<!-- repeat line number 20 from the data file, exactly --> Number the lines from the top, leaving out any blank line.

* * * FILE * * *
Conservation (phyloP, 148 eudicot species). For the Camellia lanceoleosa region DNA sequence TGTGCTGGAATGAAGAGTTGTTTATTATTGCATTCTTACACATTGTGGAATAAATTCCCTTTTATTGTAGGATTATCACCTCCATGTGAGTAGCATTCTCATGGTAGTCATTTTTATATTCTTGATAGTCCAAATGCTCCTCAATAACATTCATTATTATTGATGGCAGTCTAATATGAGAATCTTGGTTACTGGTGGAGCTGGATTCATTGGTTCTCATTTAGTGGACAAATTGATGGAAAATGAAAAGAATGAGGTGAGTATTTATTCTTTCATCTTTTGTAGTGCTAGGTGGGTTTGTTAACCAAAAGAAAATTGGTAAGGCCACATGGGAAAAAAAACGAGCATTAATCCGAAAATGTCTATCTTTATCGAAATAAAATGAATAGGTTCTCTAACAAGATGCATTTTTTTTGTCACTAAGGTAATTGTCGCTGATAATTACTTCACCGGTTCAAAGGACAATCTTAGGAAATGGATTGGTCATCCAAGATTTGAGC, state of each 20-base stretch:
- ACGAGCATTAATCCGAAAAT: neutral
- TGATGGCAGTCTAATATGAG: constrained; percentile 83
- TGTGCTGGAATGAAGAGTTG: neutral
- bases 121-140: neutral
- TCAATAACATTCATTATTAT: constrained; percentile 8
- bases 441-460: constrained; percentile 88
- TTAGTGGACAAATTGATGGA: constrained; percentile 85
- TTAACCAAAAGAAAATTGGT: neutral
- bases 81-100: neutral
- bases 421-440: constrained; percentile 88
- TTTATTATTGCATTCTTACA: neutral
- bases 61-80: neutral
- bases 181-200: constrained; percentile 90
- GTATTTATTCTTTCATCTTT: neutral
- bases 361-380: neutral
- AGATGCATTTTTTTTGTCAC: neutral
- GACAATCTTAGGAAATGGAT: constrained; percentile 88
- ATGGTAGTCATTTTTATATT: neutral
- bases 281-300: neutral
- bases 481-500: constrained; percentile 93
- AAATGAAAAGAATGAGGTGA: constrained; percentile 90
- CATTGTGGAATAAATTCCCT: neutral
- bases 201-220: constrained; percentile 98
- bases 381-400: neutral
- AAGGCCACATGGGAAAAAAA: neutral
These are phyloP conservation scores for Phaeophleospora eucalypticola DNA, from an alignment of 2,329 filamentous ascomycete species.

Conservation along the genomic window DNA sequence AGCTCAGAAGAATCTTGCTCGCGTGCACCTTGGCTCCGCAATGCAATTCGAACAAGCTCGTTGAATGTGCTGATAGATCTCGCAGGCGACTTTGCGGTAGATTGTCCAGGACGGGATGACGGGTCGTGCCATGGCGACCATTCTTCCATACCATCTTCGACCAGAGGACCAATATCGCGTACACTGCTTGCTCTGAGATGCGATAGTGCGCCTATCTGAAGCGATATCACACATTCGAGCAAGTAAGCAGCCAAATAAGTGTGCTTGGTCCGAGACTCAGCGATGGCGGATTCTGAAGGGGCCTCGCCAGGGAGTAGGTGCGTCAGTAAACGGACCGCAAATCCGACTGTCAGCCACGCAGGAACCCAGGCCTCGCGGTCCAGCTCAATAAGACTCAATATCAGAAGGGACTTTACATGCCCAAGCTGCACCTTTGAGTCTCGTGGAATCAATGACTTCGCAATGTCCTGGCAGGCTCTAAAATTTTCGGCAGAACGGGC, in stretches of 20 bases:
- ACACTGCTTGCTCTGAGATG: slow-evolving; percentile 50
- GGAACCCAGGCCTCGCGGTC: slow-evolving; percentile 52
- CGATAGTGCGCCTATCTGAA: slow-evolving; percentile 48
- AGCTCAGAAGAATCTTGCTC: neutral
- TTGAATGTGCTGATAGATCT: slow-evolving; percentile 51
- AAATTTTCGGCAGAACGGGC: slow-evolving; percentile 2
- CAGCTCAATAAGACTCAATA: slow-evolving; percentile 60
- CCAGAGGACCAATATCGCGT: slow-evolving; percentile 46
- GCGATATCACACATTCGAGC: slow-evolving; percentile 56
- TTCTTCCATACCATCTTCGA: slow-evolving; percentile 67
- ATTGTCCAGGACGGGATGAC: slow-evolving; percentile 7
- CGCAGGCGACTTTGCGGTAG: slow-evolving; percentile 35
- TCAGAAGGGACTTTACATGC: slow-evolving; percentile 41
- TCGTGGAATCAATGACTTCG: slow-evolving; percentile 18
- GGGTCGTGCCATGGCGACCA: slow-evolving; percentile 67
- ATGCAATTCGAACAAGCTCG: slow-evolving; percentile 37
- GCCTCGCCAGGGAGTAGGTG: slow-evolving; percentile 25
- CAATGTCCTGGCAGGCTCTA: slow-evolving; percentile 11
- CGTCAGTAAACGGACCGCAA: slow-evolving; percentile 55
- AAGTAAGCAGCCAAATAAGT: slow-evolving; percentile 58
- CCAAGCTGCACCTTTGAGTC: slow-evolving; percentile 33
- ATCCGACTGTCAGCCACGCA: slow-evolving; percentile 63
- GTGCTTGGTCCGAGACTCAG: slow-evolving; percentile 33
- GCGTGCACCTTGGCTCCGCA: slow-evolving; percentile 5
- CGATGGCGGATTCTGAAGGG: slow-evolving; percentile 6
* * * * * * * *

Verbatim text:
- bases 281-300: neutral